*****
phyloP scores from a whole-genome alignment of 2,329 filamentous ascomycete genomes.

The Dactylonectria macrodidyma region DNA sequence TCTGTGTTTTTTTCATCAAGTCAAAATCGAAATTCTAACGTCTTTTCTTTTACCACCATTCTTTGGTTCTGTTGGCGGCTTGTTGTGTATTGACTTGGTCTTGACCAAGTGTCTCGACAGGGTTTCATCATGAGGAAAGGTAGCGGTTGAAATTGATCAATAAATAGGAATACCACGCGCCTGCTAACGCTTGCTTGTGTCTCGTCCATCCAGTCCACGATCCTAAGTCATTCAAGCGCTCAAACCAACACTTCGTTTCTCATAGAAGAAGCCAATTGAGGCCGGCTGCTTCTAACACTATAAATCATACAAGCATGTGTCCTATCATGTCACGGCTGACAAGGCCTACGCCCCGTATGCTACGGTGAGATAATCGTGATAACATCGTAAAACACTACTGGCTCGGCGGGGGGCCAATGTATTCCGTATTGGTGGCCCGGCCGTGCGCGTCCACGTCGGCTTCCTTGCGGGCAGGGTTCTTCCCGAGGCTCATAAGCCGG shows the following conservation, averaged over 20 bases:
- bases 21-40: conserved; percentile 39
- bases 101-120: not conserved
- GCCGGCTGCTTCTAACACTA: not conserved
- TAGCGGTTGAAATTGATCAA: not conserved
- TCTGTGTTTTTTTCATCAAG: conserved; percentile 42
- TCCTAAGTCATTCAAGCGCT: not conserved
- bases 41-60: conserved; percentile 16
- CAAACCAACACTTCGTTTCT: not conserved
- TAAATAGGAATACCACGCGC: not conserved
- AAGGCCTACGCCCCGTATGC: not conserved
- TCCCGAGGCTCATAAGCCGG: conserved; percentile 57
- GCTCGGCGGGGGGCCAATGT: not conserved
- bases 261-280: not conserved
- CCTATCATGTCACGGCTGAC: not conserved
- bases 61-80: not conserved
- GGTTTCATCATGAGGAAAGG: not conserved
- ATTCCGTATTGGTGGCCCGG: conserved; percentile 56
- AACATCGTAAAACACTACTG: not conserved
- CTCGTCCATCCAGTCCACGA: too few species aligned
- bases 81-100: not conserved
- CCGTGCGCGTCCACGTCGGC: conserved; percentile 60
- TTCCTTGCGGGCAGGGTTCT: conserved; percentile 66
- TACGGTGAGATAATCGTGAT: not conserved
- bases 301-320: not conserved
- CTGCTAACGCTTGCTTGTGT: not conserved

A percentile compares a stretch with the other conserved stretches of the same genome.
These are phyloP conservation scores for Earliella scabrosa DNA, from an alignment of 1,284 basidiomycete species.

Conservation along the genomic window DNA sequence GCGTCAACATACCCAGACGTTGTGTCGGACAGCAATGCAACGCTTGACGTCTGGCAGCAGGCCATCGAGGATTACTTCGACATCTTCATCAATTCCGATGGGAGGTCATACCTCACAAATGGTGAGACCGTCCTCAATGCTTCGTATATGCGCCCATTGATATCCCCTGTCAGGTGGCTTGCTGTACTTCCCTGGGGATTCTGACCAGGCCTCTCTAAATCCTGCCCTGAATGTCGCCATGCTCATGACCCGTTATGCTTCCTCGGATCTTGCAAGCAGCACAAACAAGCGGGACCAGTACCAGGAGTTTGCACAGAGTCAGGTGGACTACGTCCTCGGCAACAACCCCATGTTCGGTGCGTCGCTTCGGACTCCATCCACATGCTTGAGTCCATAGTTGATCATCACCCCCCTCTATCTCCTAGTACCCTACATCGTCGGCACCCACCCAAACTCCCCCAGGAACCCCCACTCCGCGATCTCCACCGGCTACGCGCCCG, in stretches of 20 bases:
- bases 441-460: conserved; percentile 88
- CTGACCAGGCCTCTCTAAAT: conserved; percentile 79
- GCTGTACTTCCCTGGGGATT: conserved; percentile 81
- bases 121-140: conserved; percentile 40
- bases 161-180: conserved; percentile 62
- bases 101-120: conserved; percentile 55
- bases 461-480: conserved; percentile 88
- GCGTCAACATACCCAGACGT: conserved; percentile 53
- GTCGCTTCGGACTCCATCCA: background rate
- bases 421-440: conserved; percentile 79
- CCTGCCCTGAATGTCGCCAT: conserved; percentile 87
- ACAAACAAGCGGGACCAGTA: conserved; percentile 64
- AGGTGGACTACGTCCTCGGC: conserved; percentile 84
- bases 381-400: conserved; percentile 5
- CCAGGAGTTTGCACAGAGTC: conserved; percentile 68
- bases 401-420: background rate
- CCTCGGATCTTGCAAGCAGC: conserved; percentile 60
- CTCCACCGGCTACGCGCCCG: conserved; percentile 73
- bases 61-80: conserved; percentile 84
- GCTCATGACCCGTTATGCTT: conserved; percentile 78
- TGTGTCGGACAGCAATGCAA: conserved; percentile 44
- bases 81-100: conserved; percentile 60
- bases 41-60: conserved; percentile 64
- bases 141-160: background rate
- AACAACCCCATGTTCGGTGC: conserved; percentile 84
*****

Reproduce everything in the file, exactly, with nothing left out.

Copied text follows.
phyloP scores from a whole-genome alignment of 2,329 filamentous ascomycete genomes.

The Dactylonectria macrodidyma region DNA sequence TCTGTGTTTTTTTCATCAAGTCAAAATCGAAATTCTAACGTCTTTTCTTTTACCACCATTCTTTGGTTCTGTTGGCGGCTTGTTGTGTATTGACTTGGTCTTGACCAAGTGTCTCGACAGGGTTTCATCATGAGGAAAGGTAGCGGTTGAAATTGATCAATAAATAGGAATACCACGCGCCTGCTAACGCTTGCTTGTGTCTCGTCCATCCAGTCCACGATCCTAAGTCATTCAAGCGCTCAAACCAACACTTCGTTTCTCATAGAAGAAGCCAATTGAGGCCGGCTGCTTCTAACACTATAAATCATACAAGCATGTGTCCTATCATGTCACGGCTGACAAGGCCTACGCCCCGTATGCTACGGTGAGATAATCGTGATAACATCGTAAAACACTACTGGCTCGGCGGGGGGCCAATGTATTCCGTATTGGTGGCCCGGCCGTGCGCGTCCACGTCGGCTTCCTTGCGGGCAGGGTTCTTCCCGAGGCTCATAAGCCGG shows the following conservation, averaged over 20 bases:
- bases 21-40: conserved; percentile 39
- bases 101-120: not conserved
- GCCGGCTGCTTCTAACACTA: not conserved
- TAGCGGTTGAAATTGATCAA: not conserved
- TCTGTGTTTTTTTCATCAAG: conserved; percentile 42
- TCCTAAGTCATTCAAGCGCT: not conserved
- bases 41-60: conserved; percentile 16
- CAAACCAACACTTCGTTTCT: not conserved
- TAAATAGGAATACCACGCGC: not conserved
- AAGGCCTACGCCCCGTATGC: not conserved
- TCCCGAGGCTCATAAGCCGG: conserved; percentile 57
- GCTCGGCGGGGGGCCAATGT: not conserved
- bases 261-280: not conserved
- CCTATCATGTCACGGCTGAC: not conserved
- bases 61-80: not conserved
- GGTTTCATCATGAGGAAAGG: not conserved
- ATTCCGTATTGGTGGCCCGG: conserved; percentile 56
- AACATCGTAAAACACTACTG: not conserved
- CTCGTCCATCCAGTCCACGA: too few species aligned
- bases 81-100: not conserved
- CCGTGCGCGTCCACGTCGGC: conserved; percentile 60
- TTCCTTGCGGGCAGGGTTCT: conserved; percentile 66
- TACGGTGAGATAATCGTGAT: not conserved
- bases 301-320: not conserved
- CTGCTAACGCTTGCTTGTGT: not conserved

A percentile compares a stretch with the other conserved stretches of the same genome.
These are phyloP conservation scores for Earliella scabrosa DNA, from an alignment of 1,284 basidiomycete species.

Conservation along the genomic window DNA sequence GCGTCAACATACCCAGACGTTGTGTCGGACAGCAATGCAACGCTTGACGTCTGGCAGCAGGCCATCGAGGATTACTTCGACATCTTCATCAATTCCGATGGGAGGTCATACCTCACAAATGGTGAGACCGTCCTCAATGCTTCGTATATGCGCCCATTGATATCCCCTGTCAGGTGGCTTGCTGTACTTCCCTGGGGATTCTGACCAGGCCTCTCTAAATCCTGCCCTGAATGTCGCCATGCTCATGACCCGTTATGCTTCCTCGGATCTTGCAAGCAGCACAAACAAGCGGGACCAGTACCAGGAGTTTGCACAGAGTCAGGTGGACTACGTCCTCGGCAACAACCCCATGTTCGGTGCGTCGCTTCGGACTCCATCCACATGCTTGAGTCCATAGTTGATCATCACCCCCCTCTATCTCCTAGTACCCTACATCGTCGGCACCCACCCAAACTCCCCCAGGAACCCCCACTCCGCGATCTCCACCGGCTACGCGCCCG, in stretches of 20 bases:
- bases 441-460: conserved; percentile 88
- CTGACCAGGCCTCTCTAAAT: conserved; percentile 79
- GCTGTACTTCCCTGGGGATT: conserved; percentile 81
- bases 121-140: conserved; percentile 40
- bases 161-180: conserved; percentile 62
- bases 101-120: conserved; percentile 55
- bases 461-480: conserved; percentile 88
- GCGTCAACATACCCAGACGT: conserved; percentile 53
- GTCGCTTCGGACTCCATCCA: background rate
- bases 421-440: conserved; percentile 79
- CCTGCCCTGAATGTCGCCAT: conserved; percentile 87
- ACAAACAAGCGGGACCAGTA: conserved; percentile 64
- AGGTGGACTACGTCCTCGGC: conserved; percentile 84
- bases 381-400: conserved; percentile 5
- CCAGGAGTTTGCACAGAGTC: conserved; percentile 68
- bases 401-420: background rate
- CCTCGGATCTTGCAAGCAGC: conserved; percentile 60
- CTCCACCGGCTACGCGCCCG: conserved; percentile 73
- bases 61-80: conserved; percentile 84
- GCTCATGACCCGTTATGCTT: conserved; percentile 78
- TGTGTCGGACAGCAATGCAA: conserved; percentile 44
- bases 81-100: conserved; percentile 60
- bases 41-60: conserved; percentile 64
- bases 141-160: background rate
- AACAACCCCATGTTCGGTGC: conserved; percentile 84